Today, I was reflecting on some recent discussions about cutting cost. I write a hypothetical story here – no real persons and situations involved. Every comparison with reality is .. indeed. So just imagine: the management team or the board is meeting over the recent numbers. You can see them sitting around the table, staring at a spreadsheet or an accounting report. Some people are pointing at costs. “This should be reduced.” “That should also go down!” “Why is this so high?”. They get the detailed numbers on all the paid salaries. One manager points at the salary of a team member that is doing almost double shift in high-margin invoiceable services.
“Why do we pay this man so much money? Let’s go talk to him …”
Almost double-shift. So you can imagine, that consultant is earning a lot of money in paid over-hours. A more than nice salary, probably. Room for cost reduction? Sure! But, wait a minute. In reality, this man is also by far the biggest provider of company gross margin. In his team, half of the gross margin of the entire team is based on his efforts, and many of the other team members rely on his expertise to also go the extra mile. In two other teams half of the gross margin is also a result of the historic activities of the same man, leading to happy customers who keep on asking for more services in the other teams.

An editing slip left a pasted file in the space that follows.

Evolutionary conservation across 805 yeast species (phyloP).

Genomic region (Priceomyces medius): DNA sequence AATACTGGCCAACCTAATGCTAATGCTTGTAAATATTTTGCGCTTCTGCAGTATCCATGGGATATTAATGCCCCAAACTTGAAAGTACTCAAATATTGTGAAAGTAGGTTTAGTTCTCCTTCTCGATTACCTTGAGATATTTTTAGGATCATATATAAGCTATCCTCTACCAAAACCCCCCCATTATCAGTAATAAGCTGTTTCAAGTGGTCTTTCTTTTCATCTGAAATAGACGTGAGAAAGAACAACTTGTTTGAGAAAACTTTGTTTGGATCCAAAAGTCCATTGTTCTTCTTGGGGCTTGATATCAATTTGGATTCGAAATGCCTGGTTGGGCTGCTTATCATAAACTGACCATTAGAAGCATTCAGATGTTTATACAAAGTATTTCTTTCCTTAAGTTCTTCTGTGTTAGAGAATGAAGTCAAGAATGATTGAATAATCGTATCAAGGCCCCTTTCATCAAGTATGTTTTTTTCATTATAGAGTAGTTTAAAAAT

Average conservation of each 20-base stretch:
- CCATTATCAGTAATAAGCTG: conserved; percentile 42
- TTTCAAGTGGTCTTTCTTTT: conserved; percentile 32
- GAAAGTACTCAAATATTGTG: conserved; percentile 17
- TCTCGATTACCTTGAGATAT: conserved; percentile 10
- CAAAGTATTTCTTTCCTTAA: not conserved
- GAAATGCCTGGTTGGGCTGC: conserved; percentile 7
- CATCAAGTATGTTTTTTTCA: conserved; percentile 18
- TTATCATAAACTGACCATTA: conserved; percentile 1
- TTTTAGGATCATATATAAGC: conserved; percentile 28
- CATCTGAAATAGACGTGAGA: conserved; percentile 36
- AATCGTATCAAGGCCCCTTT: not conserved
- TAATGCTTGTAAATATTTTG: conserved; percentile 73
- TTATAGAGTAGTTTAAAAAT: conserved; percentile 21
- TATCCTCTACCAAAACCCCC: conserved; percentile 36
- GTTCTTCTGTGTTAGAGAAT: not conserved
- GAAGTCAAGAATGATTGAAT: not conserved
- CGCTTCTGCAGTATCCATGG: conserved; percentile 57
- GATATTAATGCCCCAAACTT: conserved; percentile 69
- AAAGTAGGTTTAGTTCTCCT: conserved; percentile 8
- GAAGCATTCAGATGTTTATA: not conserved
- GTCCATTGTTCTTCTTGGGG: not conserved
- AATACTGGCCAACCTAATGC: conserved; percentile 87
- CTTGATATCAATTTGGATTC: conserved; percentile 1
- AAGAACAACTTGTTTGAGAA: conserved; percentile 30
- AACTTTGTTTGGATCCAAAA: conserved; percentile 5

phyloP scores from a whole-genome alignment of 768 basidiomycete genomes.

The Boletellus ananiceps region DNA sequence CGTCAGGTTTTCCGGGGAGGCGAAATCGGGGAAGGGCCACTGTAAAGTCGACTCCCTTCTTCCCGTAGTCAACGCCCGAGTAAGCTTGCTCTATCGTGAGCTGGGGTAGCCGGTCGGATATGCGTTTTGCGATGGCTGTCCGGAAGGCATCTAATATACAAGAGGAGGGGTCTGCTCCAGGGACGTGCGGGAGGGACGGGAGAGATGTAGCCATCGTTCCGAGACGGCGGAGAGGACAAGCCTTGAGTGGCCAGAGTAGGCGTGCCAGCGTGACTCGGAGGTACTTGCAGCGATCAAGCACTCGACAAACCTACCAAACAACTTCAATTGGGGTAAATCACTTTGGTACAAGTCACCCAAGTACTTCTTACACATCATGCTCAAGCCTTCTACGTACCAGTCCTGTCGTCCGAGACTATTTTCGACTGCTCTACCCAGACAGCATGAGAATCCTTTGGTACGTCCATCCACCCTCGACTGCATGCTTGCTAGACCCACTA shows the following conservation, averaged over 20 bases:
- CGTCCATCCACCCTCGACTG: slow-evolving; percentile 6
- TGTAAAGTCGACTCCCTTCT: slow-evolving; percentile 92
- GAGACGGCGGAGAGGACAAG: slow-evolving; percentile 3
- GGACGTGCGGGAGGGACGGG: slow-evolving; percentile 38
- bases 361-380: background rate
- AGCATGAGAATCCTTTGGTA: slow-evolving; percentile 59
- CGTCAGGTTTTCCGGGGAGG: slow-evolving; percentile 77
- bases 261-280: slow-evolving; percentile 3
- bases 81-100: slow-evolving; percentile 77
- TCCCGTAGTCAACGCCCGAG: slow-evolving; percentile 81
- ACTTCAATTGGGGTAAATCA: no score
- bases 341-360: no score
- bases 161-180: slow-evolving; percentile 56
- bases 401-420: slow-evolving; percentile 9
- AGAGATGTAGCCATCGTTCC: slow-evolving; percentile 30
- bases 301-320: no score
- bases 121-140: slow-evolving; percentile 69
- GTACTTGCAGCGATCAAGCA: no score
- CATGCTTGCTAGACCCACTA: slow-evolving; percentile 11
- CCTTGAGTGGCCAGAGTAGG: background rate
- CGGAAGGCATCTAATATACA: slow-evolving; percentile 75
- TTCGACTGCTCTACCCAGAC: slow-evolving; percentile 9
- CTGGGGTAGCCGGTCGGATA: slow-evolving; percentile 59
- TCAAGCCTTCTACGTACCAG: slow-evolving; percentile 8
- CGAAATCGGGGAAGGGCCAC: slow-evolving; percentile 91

That information, however, is not visible in the balance sheet or the salary overview. So everyone in the meeting is focused on cost and salary, and no one ever thinks about the impact a reduction of that salary might have on the turnover and margin of the company. Or on the client satisfaction, and hence on future recurring revenues and margin.
So, yes, you can imagine they went to see him. They were surprised he did not buy their proposal. He was mainly disappointed about the lack of support for ‘the man in the arena’. Other people who performed less, got a salary increase, because that was ‘fair’. He, on the contrary, was asked to cap his salary, and work less as a compensation for that. After some time, they even asked him to leave the company. They all agreed that was better for the company, because he was way too expensive.
One day later, the balance sheet indeed looked a lot better. “Look, management did a great job!”. No one ever looked into the process that made the money come in, in the first place. Ever.
The issue is that cost calculus is done on historic data, reported about one specific moment in time, on a balance sheet that only contains details on cost. The calculus is almost never done on the end-to-end process. That’s why, in many cases, there is no reference to the effect of cut costs on the future margin